Do you envision your child going to college someday—whether soon or years from now?
The recent headlines about celebrities and their shady shenanigans to get their kids admitted to their colleges of choice brought to mind this article from a few years back written by Michelle Rose Gilman, who is founder and leader of a private school in California. She has some pointed words for parents, even saying that getting your kids into college should be the least of your concerns.
College gets such a huge emphasis these days, and not just from wealthy parents. Some of that is good because education is very important. But for many parents, getting their child into a great college becomes their highest goal; that’s how they measure their success as parents.
And so this drives many of these parents’ decisions throughout their children’s youth. It often starts with good intentions and is probably motivated by love. They want “the best” for their child: the best teachers, coaches, summer camps and music instructors. Then maybe they start pushing their children into advanced classes, student leadership roles and competitive sports, even when a child isn’t naturally gifted or passionate about that. Sometimes they’ll micromanage their kids’ school projects and homework assignments to make sure report cards and aspects of their college resumes are exemplary.
Once again: education, student leadership, drama, debate, music and sports can all be positive pursuits. But in some situations you start to wonder: is this really about the parents’ goals and interests, or the child’s? It’s easy to lose that perspective sometimes.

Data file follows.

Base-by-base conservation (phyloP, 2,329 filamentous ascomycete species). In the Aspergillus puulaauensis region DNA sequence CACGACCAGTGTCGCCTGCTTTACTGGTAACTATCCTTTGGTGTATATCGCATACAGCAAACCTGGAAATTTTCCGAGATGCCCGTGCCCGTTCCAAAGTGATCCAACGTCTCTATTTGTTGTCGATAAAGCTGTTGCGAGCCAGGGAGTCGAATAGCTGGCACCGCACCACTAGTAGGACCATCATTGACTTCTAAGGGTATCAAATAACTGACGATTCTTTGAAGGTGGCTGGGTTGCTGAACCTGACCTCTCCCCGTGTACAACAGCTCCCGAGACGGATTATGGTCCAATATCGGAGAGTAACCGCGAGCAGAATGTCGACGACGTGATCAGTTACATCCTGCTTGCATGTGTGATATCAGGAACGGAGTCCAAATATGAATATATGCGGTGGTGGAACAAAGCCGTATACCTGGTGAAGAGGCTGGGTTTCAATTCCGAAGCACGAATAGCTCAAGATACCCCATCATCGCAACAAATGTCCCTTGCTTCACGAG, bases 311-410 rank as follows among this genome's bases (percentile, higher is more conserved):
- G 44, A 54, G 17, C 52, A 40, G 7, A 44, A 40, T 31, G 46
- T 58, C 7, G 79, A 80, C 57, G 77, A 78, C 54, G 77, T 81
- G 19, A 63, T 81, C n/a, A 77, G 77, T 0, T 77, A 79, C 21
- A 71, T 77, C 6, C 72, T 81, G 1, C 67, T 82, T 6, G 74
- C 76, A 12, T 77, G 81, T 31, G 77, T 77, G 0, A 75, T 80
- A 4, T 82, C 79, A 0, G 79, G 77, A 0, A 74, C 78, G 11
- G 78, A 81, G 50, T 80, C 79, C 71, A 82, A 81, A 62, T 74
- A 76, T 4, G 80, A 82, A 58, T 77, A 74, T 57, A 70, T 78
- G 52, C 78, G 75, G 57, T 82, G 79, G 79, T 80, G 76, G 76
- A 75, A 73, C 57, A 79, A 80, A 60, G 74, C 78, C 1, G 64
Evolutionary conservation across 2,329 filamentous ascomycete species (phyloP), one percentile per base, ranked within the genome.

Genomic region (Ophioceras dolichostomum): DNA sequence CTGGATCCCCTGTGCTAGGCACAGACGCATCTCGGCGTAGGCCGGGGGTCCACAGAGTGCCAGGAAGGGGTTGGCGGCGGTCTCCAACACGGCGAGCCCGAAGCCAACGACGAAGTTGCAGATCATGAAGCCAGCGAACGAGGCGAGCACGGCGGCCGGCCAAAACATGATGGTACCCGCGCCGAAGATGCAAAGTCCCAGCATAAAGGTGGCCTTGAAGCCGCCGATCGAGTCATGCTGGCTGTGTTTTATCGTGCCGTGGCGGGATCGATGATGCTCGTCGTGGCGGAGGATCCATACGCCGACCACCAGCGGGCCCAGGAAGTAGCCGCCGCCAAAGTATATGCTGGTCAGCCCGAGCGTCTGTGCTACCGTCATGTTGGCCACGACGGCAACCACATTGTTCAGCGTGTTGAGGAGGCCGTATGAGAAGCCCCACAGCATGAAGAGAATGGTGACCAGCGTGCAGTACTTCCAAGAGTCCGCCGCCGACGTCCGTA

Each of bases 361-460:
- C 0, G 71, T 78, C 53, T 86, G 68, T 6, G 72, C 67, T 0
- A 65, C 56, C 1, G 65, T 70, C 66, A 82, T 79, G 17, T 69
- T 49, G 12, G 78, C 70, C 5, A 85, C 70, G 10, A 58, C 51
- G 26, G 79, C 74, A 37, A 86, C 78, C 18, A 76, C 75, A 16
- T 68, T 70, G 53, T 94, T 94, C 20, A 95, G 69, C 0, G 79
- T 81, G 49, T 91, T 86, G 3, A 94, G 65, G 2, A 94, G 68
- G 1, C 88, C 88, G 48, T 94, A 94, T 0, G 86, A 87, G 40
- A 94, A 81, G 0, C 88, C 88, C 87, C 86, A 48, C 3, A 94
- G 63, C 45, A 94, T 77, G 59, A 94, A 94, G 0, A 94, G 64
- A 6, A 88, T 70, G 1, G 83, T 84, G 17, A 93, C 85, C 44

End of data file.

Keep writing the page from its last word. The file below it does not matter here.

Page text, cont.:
Getting accepted into a certain college doesn’t make a young person successful, and the pressure to get there can bring about other problems along the way.
Ms. Gilman offers seven questions to ask ourselves, which really reveal more about our parenting focus than our child’s test scores or what college they attend. Take these to heart:
– Does your child have compassion?
– Does your child have a healthy dose of curiosity?
– Is he resourceful and independent?
– Is she happy with who she is?
– Can your child creatively solve problems?
– Is she passionate about something?
– Can your child sit with himself and enjoy his own company?
And maybe we could add a few:
– Is your child developing positive spiritual disciplines?
– Can he or she see needs in other people and respond selflessly to help?
What others would you add … ?
Bottom line, our children need to find their own way in the world—whether they go to college or choose another path. As fathers, there’s a lot we can do to help that process, but we have to make sure we aren’t placing pressure on our kids to achieve at a certain level or follow our desired path for their lives. There has to be a balance between letting kids be kids and preparing them to be responsible, productivity adults.
Yes, we do need to be highly involved in our children’s lives. We just have to make sure we’re really helping them prepare for life, not just college.
How are you preparing your kids for college and life? As always, you can connect with us and other dads on a wide range of topics on our Facebook page.